if the computer is right, i get 10 additional dollars which i owe my uncle.

either way i get envelope B for 1,000.

I think the amount you owe your uncle if the computer predicts correctly is the value of the money in both envelopes, not just envelope A - if I understood the problem correctly. Also, even if the computer is wrong, you're not guaranteed an additional 10,000 since it might still be empty.

I would probably only choose envelope A if I assume everything in the problem to be true, since that seems to be the safest way to go... but why would the computer suggest leaving Envelope A empty if it thinks I'll pick Envelope A? Perhaps I've misunderstood the problem.

The computer was designed for/by the uncle to work in his benefit not yours, so it would do what it can to ensure your uncle makes his money.

If the computer is confident in its prediction, wouldn't it always put 10,000 in Envelope A (unless it thinks I won't pick Envelope A at all)?

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Posted · Report post

Computer's are not confident, they either compute an answer or they don't. It would play the probabilities of the human selection.

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Posted · Report post

well i personally see no good resolution to the puzzle. either way you have a good chance of ending with 0.

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Posted · Report post

okay how about this, instead of making a selection myself i simply let chance decide. for example i flip a coin or roll a dice.

it would be pretty hard for a computer to guess the outcome of such a result. though i suppose it would also be hard for a computer to guess accurately my decisions over a 5 year period. i don't see a better answer though.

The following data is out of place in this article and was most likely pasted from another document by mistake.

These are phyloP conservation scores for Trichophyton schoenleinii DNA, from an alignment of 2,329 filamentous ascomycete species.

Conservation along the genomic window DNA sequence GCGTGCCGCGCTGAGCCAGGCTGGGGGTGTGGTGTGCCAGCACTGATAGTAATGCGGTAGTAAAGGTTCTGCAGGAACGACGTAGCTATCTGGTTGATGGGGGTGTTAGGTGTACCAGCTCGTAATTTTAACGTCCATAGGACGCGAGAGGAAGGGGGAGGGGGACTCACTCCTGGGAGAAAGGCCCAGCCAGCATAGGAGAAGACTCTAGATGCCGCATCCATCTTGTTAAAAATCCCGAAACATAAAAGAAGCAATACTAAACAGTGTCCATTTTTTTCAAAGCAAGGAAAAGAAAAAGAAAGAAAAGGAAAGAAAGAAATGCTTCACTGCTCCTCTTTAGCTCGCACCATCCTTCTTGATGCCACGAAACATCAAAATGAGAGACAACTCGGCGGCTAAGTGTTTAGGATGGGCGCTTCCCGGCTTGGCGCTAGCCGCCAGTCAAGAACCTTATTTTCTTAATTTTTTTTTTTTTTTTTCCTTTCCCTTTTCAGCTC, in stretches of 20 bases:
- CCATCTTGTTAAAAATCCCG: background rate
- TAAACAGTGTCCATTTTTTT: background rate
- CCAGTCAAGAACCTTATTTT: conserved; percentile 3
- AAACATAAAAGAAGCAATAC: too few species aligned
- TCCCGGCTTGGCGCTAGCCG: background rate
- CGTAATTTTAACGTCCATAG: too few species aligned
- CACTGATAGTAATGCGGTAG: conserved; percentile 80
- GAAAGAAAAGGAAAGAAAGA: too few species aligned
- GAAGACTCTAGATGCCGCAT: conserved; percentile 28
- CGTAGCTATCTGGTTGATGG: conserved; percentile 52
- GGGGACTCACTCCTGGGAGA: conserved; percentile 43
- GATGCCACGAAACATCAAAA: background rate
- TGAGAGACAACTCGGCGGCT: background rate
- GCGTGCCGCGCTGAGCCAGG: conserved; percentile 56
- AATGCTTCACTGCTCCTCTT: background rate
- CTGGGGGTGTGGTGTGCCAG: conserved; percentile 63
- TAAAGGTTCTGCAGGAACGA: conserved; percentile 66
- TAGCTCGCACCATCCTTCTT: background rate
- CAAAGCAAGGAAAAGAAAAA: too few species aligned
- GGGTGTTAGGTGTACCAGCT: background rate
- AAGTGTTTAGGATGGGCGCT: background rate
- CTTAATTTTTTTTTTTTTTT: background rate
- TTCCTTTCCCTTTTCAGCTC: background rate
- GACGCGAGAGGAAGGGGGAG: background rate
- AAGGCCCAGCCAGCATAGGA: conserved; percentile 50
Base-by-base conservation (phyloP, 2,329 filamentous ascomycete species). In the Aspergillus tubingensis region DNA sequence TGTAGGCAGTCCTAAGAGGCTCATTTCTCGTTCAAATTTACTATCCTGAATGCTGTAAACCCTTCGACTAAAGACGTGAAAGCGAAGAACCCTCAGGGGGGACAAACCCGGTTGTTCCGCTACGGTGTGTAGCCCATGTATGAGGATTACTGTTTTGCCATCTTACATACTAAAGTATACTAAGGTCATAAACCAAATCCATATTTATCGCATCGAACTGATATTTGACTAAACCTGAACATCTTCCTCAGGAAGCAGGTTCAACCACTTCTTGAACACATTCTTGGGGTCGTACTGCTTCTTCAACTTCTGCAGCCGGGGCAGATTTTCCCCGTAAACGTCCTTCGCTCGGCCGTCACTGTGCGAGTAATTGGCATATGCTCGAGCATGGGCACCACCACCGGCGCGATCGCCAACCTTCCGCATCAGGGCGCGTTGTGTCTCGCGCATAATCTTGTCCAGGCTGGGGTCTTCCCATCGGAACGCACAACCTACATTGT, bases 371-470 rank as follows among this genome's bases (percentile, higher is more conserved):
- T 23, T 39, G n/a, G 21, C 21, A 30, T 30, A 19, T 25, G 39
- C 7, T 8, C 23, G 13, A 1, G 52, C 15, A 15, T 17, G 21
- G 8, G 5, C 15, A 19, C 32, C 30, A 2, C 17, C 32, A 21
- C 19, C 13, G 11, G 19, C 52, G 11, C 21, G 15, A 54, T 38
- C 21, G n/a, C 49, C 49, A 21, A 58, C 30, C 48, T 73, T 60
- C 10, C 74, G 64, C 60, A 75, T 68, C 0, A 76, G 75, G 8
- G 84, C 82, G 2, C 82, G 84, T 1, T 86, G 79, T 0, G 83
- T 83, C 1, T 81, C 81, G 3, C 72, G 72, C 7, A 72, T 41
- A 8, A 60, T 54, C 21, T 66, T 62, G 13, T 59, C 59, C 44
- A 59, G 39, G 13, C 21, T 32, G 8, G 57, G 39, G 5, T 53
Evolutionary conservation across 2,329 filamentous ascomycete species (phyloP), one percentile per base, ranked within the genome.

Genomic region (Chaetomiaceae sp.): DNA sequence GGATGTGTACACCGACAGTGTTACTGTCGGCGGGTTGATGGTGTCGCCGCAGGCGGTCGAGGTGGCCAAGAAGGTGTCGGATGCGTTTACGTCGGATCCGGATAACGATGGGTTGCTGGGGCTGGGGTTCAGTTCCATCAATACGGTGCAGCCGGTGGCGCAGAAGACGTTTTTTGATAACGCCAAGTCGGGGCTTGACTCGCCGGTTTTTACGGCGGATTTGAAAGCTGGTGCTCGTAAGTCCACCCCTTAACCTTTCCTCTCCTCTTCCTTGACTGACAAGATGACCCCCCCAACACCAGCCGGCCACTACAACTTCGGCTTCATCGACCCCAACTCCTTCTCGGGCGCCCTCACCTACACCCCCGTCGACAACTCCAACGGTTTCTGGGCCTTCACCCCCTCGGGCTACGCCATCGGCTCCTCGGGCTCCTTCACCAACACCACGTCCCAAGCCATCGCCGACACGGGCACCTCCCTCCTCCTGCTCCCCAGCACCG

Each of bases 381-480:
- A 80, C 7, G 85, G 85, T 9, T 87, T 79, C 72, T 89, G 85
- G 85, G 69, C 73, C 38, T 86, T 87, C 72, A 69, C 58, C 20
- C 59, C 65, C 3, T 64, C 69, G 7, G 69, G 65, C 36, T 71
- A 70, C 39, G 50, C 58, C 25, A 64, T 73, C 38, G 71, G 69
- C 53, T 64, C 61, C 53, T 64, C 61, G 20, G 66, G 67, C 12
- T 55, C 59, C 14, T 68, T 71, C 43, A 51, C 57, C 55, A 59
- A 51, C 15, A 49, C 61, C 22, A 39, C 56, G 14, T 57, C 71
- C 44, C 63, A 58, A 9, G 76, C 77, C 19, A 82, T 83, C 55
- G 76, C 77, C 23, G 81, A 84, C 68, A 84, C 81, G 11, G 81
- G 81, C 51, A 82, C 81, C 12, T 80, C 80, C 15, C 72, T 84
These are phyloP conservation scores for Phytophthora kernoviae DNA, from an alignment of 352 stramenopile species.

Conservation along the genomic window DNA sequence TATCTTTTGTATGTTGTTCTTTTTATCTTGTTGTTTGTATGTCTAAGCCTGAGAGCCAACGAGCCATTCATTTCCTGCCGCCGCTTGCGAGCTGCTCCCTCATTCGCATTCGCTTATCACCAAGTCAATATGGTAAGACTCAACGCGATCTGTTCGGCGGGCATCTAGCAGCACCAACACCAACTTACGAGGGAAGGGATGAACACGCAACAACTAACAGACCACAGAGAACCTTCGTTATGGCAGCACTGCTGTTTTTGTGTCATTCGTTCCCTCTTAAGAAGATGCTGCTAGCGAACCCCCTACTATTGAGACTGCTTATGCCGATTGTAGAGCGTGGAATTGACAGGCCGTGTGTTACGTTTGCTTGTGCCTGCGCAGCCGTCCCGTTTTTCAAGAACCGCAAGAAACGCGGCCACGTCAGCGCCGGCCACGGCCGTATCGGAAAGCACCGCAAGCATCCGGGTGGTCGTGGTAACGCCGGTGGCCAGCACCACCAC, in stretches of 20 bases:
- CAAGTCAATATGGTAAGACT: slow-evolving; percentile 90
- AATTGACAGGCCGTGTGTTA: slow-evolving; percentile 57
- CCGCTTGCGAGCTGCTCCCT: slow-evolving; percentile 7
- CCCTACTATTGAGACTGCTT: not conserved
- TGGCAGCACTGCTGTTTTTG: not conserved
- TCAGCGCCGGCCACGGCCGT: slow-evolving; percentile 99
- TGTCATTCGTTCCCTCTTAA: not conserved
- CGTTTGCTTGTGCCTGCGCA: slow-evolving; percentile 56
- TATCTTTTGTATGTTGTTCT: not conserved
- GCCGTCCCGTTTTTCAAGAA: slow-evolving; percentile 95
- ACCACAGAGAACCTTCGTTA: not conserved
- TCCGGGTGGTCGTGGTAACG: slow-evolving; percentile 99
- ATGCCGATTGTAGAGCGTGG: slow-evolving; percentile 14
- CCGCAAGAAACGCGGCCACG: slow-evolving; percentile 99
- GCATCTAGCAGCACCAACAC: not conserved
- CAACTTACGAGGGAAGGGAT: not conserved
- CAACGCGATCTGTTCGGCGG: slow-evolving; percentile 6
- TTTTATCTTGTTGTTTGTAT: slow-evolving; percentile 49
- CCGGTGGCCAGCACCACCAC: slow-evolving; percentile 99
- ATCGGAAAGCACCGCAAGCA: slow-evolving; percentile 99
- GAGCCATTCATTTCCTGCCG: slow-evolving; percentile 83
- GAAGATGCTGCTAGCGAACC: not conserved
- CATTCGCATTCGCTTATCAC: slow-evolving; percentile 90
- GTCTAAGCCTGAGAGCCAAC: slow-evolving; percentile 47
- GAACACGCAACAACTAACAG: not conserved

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Posted (edited) · Report post

okay how about this, instead of making a selection myself i simply let chance decide. for example i flip a coin or roll a dice.

it would be pretty hard for a computer to guess the outcome of such a result. though i suppose it would also be hard for a computer to guess accurately my decisions over a 5 year period. i don't see a better answer though.

Hey, that's kinda clever. Props for thinking outside of the box. Still pretty risky though. Remember, the odds don't look good and you're looking to lose a lot of money to your uncle.

Since BMAD seems to be adamant that there is nothing wrong with the OP... For some reason, it seems that if the computer correctly predicts that I will pick only Envelope A, it will contain no money. Thus, the worst case for choosing only Envelope A is that I earn no money. If the computer makes an incorrect prediction, the envelope

will contain money, so there's also a chance that I will make a 10 or 10,000 bucks. Choosing either of the other options puts me at the risk of losing a great deal of cash. So I choose Envelope A. It's a no brainer.
Edited by gavinksong
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Posted · Report post

Clarification needed on owing the money:

If for example, I choose B and the computer also selects B, what happens?

a) I get $1000 from the envelop and I return those $1000

b) I get nothing but still owe $1000 to my uncle?

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Posted · Report post

What a great puzzle!!!

First, the outcomes:

If I pick envelope A: I either A1) win nothing and lose nothing (if the computer predicted correctly) or A2) I win either $10 or $10,000

If I pick envelope B: I either B1) lose $1000 (if the computer predicted correctly) or B2) I win $1,000

If I pick both envelopes: I either AB1) lose $1010 (if the computer predicted correctly) or AB2) I win either $1,000 or $11,000

From the above, the safest bet for me is to pick A as I can't lose, but have a chance to win. However, since my uncle's supercomputer has such a great record of predicting my actions it definitely predicted that and put $0 in A.